Forgotten Writer Julian Mayfield
After relocating to his bride’s native Puerto Rico in 1954, Julian Mayfield finally sat down to write the Harlem books. In the first novel, based on his own off-Broadway play 417, Mayfield’s style retained a sense of dramatic flair. Publisher James Farrell of the chance-taking Vanguard Press offered him $500 for The Hit. Like my grandma’s belief in the power of dreams that were interpreted and played the following day, Mayfield’s trifling protagonist Hubert Cooley is also guided by dreams: of leaving his wife Gertrude for Sister Clarisse, a fellow church member; of starting a business; of breaking away from the neighborhood; of hitting the number for enough loot to do it all and “create a new life for himself.” In the hands of some, The American Dream can become a nightmare.
After cursing God for his loser life—always a mistake—and getting arrested by a white cop for being an arrogant Black man in America, Hubert dreams the number 417 in the jail cell where he spent the night. “A man was a fool not to pay attention to his dreams especially if they had numbers in them,” Hubert observed. Retrieved by his Korean War vet son James, Hubert returns to Harlem where he plays the number for seven dollars with pretty boy number runner/minor banker John Lewis. Although Hubert hits for big bucks, his life soon bursts like a balloon.
For a first time novelist, Mayfield didn’t fall into the autobiography bag. Unlike the fragmented families in his fiction, in real life his Chocolate City clan, as Mayfield said in 1978, was tight. “I had a very happy childhood in terms of my mother and father being there, being supportive and all that.” Mayfield started writing poems to a teacher when he was in elementary school, and when he was thirteen, ripped-off the premise of Lillian Smith’s popular interracial love affair Strange Fruit to propel his own novice novel.
In later years, Mayfield’s language and style were as stark as Wright and poetic as Hemingway, but were grounded in urban realism. He was also was inspired by Henry James, who was also one of Baldwin’s heroes. While Wright and James had their own takes on realism, in his tales, Mayfield’s sometimes harsh view of Harlem’s residents is balanced with a gentle giant sensitivity. “As Mayfield began to take seriously the task of creating his own novels,” Lawrence P. Jackson writes in The Indigent Generation, “he found himself wandering back through the garden of Henry James.”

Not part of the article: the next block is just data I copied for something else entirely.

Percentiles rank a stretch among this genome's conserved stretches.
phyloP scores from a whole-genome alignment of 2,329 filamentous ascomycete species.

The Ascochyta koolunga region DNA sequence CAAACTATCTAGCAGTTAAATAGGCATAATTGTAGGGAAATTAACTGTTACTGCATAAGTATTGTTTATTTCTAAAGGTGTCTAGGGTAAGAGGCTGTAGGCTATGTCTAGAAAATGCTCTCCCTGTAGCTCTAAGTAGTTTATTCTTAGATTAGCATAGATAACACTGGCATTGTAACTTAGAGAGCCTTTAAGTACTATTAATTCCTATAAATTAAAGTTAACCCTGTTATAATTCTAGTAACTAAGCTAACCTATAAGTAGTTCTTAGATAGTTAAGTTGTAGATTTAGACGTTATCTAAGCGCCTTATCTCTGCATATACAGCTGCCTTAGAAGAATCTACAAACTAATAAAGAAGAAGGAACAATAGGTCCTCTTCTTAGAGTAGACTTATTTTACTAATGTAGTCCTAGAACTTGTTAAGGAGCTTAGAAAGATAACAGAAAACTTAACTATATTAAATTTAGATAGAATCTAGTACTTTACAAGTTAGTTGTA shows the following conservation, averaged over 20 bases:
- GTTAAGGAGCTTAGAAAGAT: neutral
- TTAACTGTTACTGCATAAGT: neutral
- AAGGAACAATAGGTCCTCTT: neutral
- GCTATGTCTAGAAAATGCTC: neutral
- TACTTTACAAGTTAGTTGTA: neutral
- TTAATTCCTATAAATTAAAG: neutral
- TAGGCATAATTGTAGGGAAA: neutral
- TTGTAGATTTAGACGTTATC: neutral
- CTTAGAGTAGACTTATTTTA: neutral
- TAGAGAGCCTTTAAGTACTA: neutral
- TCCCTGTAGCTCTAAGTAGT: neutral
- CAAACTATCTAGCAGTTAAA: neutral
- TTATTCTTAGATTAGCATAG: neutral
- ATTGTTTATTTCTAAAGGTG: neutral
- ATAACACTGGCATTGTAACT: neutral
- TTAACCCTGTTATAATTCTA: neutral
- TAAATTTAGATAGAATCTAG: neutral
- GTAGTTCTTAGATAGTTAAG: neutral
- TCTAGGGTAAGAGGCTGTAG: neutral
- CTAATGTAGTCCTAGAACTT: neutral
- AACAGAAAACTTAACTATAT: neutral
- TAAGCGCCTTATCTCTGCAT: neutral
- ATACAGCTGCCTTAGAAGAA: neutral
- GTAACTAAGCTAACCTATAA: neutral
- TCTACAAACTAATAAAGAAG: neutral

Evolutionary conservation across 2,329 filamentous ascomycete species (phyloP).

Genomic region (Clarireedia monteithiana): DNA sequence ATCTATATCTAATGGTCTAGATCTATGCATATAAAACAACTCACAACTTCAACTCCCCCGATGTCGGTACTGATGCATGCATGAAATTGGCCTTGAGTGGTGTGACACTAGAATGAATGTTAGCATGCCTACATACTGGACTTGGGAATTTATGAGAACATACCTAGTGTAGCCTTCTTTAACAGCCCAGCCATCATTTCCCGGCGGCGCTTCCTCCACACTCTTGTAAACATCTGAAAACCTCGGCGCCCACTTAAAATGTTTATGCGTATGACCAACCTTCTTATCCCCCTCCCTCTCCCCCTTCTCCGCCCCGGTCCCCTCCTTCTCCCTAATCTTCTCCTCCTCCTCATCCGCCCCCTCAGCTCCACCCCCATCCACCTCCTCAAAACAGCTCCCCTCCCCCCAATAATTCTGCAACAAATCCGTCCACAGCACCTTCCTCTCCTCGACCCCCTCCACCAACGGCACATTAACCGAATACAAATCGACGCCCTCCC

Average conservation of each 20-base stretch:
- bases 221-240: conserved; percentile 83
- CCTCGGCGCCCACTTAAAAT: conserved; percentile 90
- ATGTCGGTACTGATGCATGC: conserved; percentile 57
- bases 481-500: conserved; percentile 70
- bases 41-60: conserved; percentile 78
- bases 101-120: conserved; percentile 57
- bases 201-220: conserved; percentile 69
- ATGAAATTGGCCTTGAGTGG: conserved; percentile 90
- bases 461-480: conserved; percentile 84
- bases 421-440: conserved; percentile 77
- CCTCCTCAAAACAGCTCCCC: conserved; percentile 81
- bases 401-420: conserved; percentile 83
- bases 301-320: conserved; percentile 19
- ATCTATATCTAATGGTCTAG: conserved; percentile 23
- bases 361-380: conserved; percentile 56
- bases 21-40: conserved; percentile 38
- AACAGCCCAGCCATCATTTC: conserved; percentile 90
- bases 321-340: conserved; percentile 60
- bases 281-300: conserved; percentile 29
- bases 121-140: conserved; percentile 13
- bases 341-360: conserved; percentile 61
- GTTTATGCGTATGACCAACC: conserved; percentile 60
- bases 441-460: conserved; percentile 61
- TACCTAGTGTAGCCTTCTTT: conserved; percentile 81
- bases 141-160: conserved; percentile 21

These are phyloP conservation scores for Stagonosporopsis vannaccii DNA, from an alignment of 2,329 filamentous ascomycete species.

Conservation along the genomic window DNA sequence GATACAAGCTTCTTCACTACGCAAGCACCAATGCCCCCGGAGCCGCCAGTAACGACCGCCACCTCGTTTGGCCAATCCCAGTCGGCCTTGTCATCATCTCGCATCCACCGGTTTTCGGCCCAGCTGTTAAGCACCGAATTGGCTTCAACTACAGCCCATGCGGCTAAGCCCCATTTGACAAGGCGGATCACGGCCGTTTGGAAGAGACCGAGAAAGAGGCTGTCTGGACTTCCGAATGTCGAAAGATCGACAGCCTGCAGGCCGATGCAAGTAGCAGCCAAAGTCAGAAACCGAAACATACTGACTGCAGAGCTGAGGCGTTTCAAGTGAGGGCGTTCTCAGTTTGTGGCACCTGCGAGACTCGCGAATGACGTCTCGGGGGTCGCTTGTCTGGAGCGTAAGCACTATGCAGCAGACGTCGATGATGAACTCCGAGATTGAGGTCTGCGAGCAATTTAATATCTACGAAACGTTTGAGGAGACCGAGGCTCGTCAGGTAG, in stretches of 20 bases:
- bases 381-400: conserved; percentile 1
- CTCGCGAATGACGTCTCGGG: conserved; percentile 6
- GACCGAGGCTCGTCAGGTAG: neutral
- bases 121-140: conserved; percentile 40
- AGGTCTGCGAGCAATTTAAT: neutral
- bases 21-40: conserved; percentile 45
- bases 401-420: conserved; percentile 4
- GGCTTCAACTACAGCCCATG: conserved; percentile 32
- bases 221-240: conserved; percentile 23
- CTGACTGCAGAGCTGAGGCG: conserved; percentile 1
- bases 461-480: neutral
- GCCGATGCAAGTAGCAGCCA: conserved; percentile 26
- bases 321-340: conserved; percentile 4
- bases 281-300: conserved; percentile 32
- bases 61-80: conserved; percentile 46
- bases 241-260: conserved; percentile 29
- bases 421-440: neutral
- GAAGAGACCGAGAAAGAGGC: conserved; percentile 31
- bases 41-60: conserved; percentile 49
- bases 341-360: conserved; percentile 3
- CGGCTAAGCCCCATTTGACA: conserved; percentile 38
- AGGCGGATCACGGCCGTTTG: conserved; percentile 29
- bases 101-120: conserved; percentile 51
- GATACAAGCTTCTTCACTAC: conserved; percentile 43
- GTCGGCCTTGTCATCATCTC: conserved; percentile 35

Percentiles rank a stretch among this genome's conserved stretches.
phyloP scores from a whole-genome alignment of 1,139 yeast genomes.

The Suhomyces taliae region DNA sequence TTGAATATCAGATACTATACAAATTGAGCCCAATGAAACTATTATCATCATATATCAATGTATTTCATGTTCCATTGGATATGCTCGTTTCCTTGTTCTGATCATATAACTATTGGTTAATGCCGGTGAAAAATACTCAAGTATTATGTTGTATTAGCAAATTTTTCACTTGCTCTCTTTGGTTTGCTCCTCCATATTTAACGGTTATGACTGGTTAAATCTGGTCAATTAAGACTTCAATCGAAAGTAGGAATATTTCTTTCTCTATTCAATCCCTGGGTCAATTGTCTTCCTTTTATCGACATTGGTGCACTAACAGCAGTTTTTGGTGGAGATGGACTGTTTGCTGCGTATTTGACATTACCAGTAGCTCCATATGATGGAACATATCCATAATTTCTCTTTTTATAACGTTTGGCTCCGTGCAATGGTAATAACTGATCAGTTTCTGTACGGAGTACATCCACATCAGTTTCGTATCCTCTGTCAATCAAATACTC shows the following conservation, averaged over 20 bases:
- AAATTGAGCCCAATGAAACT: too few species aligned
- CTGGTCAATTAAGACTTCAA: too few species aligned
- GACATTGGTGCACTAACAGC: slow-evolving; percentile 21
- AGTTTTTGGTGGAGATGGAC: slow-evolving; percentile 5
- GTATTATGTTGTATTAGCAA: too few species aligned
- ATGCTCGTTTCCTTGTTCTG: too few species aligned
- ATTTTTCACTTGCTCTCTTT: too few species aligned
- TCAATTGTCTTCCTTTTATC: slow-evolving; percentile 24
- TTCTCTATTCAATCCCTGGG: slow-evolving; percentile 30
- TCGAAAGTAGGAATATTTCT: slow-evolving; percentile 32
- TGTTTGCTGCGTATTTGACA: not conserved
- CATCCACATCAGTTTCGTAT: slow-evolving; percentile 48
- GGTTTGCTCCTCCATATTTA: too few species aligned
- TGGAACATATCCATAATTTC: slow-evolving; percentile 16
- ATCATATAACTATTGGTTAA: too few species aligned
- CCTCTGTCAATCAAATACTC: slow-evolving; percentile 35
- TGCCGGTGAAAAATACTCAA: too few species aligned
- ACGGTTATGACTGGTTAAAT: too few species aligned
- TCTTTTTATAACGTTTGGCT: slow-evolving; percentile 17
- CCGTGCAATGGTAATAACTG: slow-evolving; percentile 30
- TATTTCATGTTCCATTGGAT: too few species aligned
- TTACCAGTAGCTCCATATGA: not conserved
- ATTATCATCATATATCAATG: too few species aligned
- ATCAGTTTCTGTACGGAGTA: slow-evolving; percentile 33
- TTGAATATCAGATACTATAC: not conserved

Mayfield’s prose was picturesque, as though influenced by the images of Roberto Rossellini, James Van Der Zee, Vittorio De Sica and Gordon Parks. Each chapter in The Hit is told from the perspective of one of the various characters in Hubert’s sad life, including James’ fed-up woman Essie, who becomes essential in the narrative. As the only person who finally does something positive to change her life, she never looks back.
While Hubert’s dream was deferred in The Hit, in the NY Herald Tribune Book Review, poet and fictioneer Langston Hughes described the book as “Vividly pictured in simple, straightforward prose, the characters come alive and their stories seem real. Julian Mayfield writes well, at times poetically, and occasionally with high humor.” The following year, Vanguard Press published The Long Night, which showed Mayfield’s growth as a writer, with its atmospheric “Harlem Nocturne” style that was as loose and mysterious as the jazz standard when performed by Duke Ellington.